respiratory hell | 

Student reveals how ‘mould poisoning’ from her rental accommodation left her gasping for air

Roisin shared her story online

Roisin shared videos of the mould on the walls

Maeve McTaggartSunday World

A young woman has told of her experience with mould poisoning, an illness she caught from her Galway rental accommodation.

The housing crisis meant it was near impossible for her to move when she needed to, she says, leaving her “stuck” in a house that caused her health to quickly decline.

The 22-year-old took to TikTok last month to share what she was going through, giving a “mould tour” as she explained how the room was making her sick.

The videos have been viewed over 300,000 times on the platform, where she gained a following for sharing her journey in recovery from an eating disorder.

“Every time I scrubbed the black mould from the walls it came back within hours,” Roisín Doyle told the Sunday World. “It wasn’t as much of a problem in the summer time, but when the weather got damp it was growing on the ceiling and behind the bed.

Roisin shared videos of the mould on the walls

“It got to a point where I was paying rent but not being able to stay in the house as I couldn’t sleep, I couldn’t breathe in the room.”

Already asthmatic, Roisín said her health “rapidly deteriorated” in the house as she struggled to climb the stairs without losing her breath, lost her appetite and broke out in hives.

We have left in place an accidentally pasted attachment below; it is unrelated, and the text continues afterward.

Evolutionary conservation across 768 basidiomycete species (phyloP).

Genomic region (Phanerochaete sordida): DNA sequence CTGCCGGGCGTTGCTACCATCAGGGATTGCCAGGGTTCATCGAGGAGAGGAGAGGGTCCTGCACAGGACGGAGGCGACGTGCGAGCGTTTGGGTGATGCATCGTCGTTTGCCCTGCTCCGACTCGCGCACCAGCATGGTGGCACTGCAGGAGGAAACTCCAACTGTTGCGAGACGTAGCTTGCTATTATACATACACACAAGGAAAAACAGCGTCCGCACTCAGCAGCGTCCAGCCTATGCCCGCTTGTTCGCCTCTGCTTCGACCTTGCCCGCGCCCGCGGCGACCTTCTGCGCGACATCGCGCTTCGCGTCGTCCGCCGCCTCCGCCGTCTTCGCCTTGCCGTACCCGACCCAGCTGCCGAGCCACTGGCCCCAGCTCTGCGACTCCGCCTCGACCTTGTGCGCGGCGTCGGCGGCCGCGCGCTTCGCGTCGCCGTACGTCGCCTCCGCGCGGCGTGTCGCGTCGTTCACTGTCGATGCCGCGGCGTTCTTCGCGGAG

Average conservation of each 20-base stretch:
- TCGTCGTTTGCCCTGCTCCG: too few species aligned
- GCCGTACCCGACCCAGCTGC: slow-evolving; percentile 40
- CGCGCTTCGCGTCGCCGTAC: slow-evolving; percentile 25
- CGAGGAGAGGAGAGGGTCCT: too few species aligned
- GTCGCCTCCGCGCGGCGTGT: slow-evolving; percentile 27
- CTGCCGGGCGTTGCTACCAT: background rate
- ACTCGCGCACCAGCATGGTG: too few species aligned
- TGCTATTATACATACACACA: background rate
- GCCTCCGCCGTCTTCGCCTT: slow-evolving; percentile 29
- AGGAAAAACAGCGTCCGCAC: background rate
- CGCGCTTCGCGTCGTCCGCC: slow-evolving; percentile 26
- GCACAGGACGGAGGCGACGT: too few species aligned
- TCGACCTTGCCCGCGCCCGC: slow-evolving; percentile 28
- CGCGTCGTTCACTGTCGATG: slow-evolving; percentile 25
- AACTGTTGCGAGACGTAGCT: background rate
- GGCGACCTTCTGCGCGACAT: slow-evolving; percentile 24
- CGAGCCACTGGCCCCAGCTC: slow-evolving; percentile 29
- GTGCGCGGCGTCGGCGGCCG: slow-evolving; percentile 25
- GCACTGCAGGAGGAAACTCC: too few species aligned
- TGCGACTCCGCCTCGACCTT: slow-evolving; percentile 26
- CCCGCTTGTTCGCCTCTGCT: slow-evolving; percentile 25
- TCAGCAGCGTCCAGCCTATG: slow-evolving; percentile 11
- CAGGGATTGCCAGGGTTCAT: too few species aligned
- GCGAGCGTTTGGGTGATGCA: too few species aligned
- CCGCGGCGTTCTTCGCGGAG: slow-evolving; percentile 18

“The final straw was when myself and my boyfriend started to cough up black phlegm,” she said. “My family were worried.”

The young student visited her GP, who confirmed what she was experiencing was mould poisoning as soon as she heard her breathing.

Symptoms of suspected mould poisoning include respiratory problems and a wheezing cough that Roisín captured in her videos.

The Kerry native knew she had to leave but struggled to move out due to the shortage of housing in Galway city, so she was forced to stay where she was as black mould grew on the walls and ceiling of her room.

“There was a vile smell that I couldn’t get rid of. It was damp, coming from a crack in wall that needed to be fixed.”

Even when her landlord attempted to treat the mould with specialist paint, she could see it begin to “bubble” again within days.

“I was on antibiotics while still being in the environment that was making me sick. I wasn’t getting any better.”

Roisín had to stay in the room for a further two months as her asthma, something she hadn’t struggled with since she was a child, got worse.

Since moving out, her symptoms have disappeared.

“It is really unfair that people are left so desperately looking for somewhere to live that they are put in these housing situations,” she said.

Dr Patrick Magovern of Dublin’s Drummartin Clinic said: “Twenty per cent of the population are more mould sensitive while 80 per cent of people won’t even notice the issue.

“Step one for dealing with the problem is not often realistic for people — just upping and leaving the home isn’t always an option,” he said.

The doctor urged people worried about the problem to treat the mould, have proper insulation and visit their GP.

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